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Trade Union :: Zhanartu
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Esenbek Ukteshbayev, (centre) president of the independent trade union Zhanartu, during his recent visit to London, photo Dave Carr
After Kazakhstan's independence from the former Soviet Union, the population said it was independence not of the country, but of the regime from its own people!
The regime used its power to take over the wealth of Kazakhstan, illegally privatising everything. It began to destroy industries and resources, energy, raw materials, to get control of them. Tens of billions of dollars were in their hands.
The Nazarbayev regime passed a reasonable constitution when the republic was established, but numerous regulations and amendments have been made to consolidate the regime's power.
Nazarbayev recently appointed himself 'leader of the nation' - a post even higher than the president. With this new position, he and his family circle are above the law. People can try and take them to court, but their wealth cannot be taken off them. Under this law the president could murder people and not be taken to court!
The regime broke up all the big workplaces into little workplaces to divide up workers, in reality to avoid revolution. But the mining, gas and oil industries weren't broken up because they were vital in bringing in a great amount of income for the ruling clique. In these spheres, the workforce represents a real threat to them.
Workers in Kazakhstan are really fed up; they're tired of having wages that don't keep up with the rate of inflation. They don't have enough money for basic necessities. And workers have families dependent on them that they have to feed, clothe and educate, and the cost of utilities is going up all the time.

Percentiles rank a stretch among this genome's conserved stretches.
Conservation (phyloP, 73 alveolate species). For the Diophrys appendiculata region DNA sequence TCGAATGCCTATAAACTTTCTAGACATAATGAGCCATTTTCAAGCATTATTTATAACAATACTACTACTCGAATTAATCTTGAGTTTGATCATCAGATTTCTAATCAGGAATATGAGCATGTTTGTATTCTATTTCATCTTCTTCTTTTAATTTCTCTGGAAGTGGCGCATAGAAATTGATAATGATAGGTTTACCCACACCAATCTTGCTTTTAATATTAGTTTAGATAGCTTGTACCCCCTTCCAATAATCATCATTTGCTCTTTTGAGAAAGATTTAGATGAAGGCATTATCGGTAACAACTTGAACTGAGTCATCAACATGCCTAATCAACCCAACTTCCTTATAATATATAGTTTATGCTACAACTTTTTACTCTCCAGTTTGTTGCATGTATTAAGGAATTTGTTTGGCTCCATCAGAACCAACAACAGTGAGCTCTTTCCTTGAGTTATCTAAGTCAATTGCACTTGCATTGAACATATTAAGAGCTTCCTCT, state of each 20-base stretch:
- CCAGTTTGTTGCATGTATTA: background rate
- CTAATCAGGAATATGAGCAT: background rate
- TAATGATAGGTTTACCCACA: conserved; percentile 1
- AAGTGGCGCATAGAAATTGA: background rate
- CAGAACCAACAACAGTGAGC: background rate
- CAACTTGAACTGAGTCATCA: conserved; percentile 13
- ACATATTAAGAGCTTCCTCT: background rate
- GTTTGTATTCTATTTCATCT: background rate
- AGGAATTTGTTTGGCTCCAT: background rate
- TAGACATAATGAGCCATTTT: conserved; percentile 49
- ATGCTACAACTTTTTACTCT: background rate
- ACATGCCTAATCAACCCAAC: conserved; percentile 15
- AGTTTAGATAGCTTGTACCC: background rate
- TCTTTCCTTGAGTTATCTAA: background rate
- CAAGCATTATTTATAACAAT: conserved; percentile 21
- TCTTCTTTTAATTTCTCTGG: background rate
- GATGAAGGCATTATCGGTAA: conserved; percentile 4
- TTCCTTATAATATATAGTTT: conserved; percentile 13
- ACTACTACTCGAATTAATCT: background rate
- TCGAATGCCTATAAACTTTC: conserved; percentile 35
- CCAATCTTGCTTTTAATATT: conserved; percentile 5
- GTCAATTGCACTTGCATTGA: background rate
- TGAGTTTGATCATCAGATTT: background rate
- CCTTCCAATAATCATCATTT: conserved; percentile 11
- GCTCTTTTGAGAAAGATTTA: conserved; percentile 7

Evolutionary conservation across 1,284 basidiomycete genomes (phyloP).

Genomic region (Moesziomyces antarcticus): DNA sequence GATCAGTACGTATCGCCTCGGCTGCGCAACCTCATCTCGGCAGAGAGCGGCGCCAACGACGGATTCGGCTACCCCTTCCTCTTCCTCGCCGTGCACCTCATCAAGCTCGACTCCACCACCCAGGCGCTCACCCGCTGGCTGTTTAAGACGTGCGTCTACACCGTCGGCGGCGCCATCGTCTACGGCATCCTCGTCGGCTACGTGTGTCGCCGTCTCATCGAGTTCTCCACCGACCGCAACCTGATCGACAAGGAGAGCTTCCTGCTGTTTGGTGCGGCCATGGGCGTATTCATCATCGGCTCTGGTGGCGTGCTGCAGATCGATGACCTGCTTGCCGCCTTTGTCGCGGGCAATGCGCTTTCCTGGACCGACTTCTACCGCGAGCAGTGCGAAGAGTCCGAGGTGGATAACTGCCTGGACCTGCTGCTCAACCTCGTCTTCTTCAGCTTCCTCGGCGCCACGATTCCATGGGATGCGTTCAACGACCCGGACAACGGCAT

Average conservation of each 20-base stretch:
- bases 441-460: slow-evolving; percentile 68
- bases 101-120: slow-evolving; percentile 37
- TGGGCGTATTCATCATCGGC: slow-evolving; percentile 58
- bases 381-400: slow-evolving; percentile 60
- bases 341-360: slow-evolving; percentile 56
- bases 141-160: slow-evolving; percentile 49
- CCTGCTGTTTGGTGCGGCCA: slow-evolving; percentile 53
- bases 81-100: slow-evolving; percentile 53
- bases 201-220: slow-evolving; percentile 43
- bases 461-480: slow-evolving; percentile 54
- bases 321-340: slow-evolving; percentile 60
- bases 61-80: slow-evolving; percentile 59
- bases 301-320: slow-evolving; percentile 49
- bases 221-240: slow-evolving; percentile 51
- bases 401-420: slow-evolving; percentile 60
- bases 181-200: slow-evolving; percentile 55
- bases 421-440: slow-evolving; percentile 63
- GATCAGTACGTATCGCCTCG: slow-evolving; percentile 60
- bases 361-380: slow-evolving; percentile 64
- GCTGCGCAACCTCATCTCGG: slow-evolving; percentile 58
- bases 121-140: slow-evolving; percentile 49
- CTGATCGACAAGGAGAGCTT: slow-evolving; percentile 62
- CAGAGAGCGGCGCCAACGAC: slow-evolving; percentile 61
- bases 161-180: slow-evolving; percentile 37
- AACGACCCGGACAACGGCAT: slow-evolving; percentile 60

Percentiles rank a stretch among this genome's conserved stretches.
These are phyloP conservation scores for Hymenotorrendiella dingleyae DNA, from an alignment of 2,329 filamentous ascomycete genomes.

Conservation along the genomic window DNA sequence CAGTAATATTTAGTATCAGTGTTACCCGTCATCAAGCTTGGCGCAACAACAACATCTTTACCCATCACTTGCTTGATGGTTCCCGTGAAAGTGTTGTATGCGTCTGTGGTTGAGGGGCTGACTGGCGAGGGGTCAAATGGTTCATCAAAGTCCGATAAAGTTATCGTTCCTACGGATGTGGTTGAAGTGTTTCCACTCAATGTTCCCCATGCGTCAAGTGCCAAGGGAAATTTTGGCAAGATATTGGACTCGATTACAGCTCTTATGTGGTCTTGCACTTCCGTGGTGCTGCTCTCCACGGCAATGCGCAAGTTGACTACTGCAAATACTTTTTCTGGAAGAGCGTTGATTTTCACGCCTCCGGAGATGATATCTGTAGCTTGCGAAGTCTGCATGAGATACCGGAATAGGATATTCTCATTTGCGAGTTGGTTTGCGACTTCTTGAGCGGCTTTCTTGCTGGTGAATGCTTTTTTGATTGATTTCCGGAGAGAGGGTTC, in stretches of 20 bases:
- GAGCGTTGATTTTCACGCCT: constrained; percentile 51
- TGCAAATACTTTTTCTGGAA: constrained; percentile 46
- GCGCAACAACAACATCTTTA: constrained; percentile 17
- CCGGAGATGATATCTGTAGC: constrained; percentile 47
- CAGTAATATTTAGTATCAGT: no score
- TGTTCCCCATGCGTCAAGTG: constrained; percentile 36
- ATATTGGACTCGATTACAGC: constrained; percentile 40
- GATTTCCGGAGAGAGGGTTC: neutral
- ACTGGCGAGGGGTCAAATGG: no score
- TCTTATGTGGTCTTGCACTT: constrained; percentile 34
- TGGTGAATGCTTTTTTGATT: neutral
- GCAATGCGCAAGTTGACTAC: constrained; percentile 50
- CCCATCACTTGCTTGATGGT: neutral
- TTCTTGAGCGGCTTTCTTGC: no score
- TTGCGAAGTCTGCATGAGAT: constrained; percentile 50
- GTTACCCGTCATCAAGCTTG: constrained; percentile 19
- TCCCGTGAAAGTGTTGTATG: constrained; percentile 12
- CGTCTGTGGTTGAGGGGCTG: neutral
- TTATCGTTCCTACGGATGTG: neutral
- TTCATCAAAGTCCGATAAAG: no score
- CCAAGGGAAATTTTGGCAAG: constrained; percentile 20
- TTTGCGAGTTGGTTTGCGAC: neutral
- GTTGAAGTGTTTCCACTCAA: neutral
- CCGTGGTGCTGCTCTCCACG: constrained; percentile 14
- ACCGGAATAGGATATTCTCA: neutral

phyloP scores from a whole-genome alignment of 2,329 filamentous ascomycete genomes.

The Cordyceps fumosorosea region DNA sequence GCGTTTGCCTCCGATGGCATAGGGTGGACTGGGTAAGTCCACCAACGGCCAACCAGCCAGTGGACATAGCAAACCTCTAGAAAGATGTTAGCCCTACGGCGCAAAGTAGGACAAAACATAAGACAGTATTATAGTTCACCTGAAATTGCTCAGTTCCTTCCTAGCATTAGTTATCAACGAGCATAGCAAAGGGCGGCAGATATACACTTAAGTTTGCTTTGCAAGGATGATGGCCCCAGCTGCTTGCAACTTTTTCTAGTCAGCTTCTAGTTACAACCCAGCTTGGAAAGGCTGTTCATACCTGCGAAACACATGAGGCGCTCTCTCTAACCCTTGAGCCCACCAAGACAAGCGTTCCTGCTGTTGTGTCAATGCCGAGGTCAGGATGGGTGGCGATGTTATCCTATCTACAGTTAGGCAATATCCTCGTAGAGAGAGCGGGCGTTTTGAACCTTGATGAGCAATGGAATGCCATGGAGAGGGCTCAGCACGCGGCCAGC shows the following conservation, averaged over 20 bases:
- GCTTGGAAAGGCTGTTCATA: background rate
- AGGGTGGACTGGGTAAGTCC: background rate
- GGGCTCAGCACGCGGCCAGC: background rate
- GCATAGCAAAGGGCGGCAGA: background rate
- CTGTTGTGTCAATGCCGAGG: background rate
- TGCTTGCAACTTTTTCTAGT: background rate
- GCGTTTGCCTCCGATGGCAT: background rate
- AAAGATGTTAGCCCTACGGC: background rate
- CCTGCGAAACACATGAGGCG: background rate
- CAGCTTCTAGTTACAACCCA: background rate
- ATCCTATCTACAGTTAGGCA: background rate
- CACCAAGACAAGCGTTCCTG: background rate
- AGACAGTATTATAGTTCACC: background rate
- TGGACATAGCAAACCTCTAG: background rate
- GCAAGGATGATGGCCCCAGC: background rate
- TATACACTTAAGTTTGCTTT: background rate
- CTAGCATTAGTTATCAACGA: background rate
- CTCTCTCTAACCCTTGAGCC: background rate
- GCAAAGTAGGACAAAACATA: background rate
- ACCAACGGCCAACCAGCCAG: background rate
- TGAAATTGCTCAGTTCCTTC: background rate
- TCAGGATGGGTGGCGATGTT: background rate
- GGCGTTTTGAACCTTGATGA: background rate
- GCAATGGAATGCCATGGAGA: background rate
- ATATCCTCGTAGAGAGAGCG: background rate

Pay has been at a standstill for a long time. It is a question of survival. Life's pressures have forced people to take action.
Of course the mass murder of workers that took place in Zhanaozen in December, when up to 100 people were killed by state forces and hundreds injured made people hesitate; there was a generalised fear after that. But necessity overcame that fear. Better to go down fighting than to give up and starve. They found they had a tremendous strength.
At first they tried to conduct talks with the employers but miserly amounts were offered to them. But workers began to organise action and show their determination to get results and were prepared to fight to the end.
In May of this year, miners at the Annensky copper mine near the city of Zhezkazgan, which is run by the London-listed company Kazakhmys, organised a sit-in strike over pay for three days. On the surface there were 1,000 people supporting them. Zhanartu organised solidarity support across the country.
During the sit-in management kept sending them messages: "Look, we can talk about this, how about a little bit now, a little bit later, maybe 20%, maybe 30%?" But the miners said "no, we're not moving until we get our full demands", and in the end they got their rise, a 100% pay rise! This victory is making people think, and everywhere people are beginning to raise their voices.
Only last week some energy workers, again with the help of Zhanartu activists, got a pay increase of 80%! They filmed a video about this strike which has gone around the whole country. In it they say that for many years they've been trying to get somewhere and that it was with the help of Zhanartu that they have been able to get this tremendous victory.
It's very dangerous to identify with our trade union, but knowing of the dangers, knowing of the repression, they still wanted to say it.
The name of our union is now like a red rag to a bull, the bosses and the authorities are scared. Our union's name means 'renaissance' or 'renewal', and this sends the message to the bosses that we're coming for them!
The authority of Zhanartu is growing daily. Even people who used to be working for the secret services, following us, beating us, smashing up our protests, when they retire they're being thrown on the scrap heap. They are also thrown out of their houses which are tied to their jobs, and even they are coming to us to help them with their demands for justice!